“In a theatre, the eyes of men
After a well-graced actor leaves the stage,
Are idly bent on him that follows next,
Thinking his prattle to be tedious,”-

still, it is certain, no more plaudits will be forthcoming for the “wellgraced," and in time the tedious prattler will be surely awarded his due share of recognition and favour. The retired actor can only console himself with the memory of his old by-gone triumphs, for certainly he can triumph no more. The shadow of an inevitable neglect falls upon him. A king has come to reign who does not know Joseph-who, indeed, has never had the chance of knowing him. A new public is delighting to honour new players. He suffers not so much from the world's fickleness,-though something might be urged, perhaps, on this head-as from its sheer ignorance of his merits. What, then, can an old actor do but die? It is true that a portrait or two of him may remain extant, for the consideration of the curious. From this the younger students of theatrical history, if such students should arise, may gather, if they will, something of what manner of

man he was. But of his own peculiar art they will never know anything. How he said this, how he did that, and how he looked the while, what can these ever be to them? His brief candle is quite burnt out, so far as they are concerned. For a while he may survive, just faintly flickering, as it were, in the waning recollections of an elderly and rapidly dwindling band of old playgoers, his contemporaries; and these worthy elders may indulge, now and then, for their own diversion and solace, and for the benefit of a somewhat fatigued and listless band of juvenile auditors, in rather garrulous, and perhaps not wholly accurate accounts of his merits and achievements; but when these tales are told, and the tellers of them are mute for everwhat remains? It will be much if his name abides for a brief term in men's minds, and to effect even that it will be necessary for some Old Mortality of the stage to be constantly renewing and deepening the inscription on his tombstone. The rest is indeed, death-the grave-silence and mere oblivion.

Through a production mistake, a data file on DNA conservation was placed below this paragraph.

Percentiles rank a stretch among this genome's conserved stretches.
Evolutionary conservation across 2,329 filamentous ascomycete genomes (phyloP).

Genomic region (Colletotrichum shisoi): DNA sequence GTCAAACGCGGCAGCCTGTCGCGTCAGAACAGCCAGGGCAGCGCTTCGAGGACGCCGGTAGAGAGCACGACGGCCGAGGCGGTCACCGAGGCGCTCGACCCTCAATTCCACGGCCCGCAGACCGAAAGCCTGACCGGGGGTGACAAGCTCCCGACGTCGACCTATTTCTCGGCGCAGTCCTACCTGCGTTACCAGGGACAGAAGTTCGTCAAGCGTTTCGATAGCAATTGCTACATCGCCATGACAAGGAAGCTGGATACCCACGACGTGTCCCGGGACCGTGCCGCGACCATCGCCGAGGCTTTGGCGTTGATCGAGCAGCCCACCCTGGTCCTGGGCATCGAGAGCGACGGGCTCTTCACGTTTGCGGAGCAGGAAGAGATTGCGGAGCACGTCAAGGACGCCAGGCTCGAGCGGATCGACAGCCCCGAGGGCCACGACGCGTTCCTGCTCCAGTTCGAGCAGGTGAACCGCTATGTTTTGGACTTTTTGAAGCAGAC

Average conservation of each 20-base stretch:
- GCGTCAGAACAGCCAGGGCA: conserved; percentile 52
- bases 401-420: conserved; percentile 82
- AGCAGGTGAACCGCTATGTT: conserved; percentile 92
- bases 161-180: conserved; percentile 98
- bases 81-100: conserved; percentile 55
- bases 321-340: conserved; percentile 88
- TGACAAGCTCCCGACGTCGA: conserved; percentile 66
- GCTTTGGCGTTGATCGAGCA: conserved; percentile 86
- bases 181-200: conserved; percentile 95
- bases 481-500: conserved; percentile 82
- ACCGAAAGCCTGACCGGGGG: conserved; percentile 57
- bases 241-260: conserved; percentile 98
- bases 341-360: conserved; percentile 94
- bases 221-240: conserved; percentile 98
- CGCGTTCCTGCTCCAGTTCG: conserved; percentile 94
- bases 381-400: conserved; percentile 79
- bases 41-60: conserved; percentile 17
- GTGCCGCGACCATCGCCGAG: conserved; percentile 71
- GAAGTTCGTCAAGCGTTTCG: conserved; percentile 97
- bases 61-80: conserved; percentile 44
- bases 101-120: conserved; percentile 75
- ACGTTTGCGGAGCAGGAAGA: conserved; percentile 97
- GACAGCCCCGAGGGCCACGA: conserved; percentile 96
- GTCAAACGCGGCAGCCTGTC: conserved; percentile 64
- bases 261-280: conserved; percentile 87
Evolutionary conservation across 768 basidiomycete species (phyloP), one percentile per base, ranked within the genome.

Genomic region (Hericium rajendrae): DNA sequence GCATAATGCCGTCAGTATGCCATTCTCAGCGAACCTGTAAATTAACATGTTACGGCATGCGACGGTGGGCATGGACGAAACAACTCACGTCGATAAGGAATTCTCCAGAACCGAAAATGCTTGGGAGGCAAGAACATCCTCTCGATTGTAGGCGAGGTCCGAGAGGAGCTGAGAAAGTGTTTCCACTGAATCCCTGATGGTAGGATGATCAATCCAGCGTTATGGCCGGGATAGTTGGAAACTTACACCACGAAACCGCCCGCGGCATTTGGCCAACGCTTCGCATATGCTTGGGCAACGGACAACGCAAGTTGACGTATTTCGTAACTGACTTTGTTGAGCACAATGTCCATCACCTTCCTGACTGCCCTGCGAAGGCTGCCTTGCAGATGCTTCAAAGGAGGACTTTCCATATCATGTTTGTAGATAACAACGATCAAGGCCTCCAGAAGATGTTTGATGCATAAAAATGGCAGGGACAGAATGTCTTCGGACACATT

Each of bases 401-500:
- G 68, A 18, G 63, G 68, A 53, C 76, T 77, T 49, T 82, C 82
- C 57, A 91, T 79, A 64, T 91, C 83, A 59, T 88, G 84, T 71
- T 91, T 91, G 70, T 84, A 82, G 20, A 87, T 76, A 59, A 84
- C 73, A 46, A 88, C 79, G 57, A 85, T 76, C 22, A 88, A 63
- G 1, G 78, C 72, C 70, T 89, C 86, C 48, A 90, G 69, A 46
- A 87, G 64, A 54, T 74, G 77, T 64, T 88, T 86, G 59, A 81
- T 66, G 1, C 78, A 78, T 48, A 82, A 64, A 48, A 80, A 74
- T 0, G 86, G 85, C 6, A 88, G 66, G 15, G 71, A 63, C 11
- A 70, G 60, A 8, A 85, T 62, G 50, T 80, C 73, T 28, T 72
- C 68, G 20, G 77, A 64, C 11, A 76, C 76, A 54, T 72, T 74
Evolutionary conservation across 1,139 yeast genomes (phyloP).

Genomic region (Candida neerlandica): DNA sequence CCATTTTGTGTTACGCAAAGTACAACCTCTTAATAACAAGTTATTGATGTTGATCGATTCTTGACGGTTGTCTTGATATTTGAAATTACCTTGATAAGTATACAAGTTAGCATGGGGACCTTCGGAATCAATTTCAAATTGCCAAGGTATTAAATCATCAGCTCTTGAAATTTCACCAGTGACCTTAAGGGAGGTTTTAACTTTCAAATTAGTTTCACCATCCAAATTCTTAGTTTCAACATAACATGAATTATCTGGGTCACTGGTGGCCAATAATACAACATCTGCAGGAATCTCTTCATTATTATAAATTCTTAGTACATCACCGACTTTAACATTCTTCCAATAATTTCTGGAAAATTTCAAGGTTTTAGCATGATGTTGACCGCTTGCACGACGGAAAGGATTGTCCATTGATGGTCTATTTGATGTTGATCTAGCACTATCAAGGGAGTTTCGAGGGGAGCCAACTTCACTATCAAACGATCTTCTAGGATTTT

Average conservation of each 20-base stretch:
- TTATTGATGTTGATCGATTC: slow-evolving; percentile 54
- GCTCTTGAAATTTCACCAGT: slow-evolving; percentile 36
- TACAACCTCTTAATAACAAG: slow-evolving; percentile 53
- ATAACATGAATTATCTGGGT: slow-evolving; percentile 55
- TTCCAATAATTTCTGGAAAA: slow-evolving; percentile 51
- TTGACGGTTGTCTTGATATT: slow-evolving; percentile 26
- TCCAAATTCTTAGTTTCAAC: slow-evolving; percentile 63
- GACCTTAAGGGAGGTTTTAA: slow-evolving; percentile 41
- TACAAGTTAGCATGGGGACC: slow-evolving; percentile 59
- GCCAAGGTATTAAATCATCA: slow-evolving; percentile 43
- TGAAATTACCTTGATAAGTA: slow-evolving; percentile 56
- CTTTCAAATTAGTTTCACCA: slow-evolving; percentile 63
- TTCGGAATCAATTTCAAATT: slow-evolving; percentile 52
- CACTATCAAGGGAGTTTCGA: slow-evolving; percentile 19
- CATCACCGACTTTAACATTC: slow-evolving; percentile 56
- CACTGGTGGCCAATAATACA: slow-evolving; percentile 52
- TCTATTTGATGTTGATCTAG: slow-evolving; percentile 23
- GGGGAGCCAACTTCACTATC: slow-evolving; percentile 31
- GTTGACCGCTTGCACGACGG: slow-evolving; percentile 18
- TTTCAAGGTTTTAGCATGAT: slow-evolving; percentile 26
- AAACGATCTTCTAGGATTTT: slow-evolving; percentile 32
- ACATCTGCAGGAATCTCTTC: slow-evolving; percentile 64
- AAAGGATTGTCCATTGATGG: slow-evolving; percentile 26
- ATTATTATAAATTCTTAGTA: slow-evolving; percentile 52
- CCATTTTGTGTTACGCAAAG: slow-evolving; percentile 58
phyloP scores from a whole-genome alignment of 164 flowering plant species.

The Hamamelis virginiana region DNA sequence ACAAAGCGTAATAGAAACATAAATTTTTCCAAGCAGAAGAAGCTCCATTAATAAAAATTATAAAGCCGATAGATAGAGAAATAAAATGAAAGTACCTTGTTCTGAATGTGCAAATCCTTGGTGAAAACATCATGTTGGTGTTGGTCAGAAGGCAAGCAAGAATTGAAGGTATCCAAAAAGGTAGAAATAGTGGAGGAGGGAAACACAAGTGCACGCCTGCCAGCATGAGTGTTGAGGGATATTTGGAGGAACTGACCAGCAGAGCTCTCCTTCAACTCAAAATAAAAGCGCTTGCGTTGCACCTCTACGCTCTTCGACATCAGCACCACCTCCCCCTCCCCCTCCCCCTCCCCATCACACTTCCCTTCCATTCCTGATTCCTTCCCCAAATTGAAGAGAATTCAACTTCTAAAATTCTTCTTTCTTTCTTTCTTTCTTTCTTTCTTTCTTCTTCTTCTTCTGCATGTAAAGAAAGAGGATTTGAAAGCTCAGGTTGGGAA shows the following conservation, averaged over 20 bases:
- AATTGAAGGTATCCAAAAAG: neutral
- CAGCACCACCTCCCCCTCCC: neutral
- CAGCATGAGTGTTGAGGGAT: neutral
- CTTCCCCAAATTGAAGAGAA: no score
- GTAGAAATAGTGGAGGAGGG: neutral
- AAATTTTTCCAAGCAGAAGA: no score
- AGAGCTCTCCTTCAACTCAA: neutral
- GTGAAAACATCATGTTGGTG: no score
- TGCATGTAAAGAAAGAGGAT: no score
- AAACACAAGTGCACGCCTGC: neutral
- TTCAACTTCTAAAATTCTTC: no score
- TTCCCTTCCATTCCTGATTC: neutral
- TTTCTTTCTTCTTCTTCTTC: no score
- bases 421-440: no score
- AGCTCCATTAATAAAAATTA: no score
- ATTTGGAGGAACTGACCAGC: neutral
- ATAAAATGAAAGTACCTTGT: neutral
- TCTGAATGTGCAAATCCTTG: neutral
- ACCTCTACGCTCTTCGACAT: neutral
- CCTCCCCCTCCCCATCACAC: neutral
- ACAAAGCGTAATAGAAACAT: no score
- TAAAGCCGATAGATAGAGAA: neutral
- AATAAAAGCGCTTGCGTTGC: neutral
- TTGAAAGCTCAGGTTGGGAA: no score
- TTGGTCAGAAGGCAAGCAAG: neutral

Let his audience thunder for him then, while they may, and may the thunder ever sound in his ears as harmoniously as possible. But though the plaudits of the public may be as noisy as thunder, as a rule they are also as short-lived. Calm soon succeeds the tempest; and apathy quickly follows enthusiasm. Still, they are the player's due; nor only his due, for indeed they are as necessary to him as the air he breathes. Applause is not only his recompense; it is also his sustenance. Instances have been known of an actor deliberately informing his audience that if they did not applaud he could not act his best for them. Henderson was wont to say that no actor could perform well unless he was systematically flattered both on and off the stage : an exaggeration, no doubt, which had yet its basis of truth. If an audience is in no humour to applaud, it will frequently result that the actor will find himself in no humour to act, while on the other hand, let the spectators show themselves quick to appreciate, and anxious to be entertained, and the player, though he may have been suffering in health and spirits, will promptly divest himself of his gloom, and become alert and zealous as ever. Mrs. Siddons declared that the fatigue of acting her great parts was much enhanced in the provinces, from the inferior measure of applause that there greeted her efforts. At Drury Lane, her grand bursts of passion were invariably followed by prolonged applause and excitement, that gave her rest and breathing time. Tate Wilkinson describes the York audience as particularly lukewarm in recognising the exertions of the players. Woodward, the famous comedian, was so hurt at his reception in that city, that Wilkinson, as manager, felt himself under the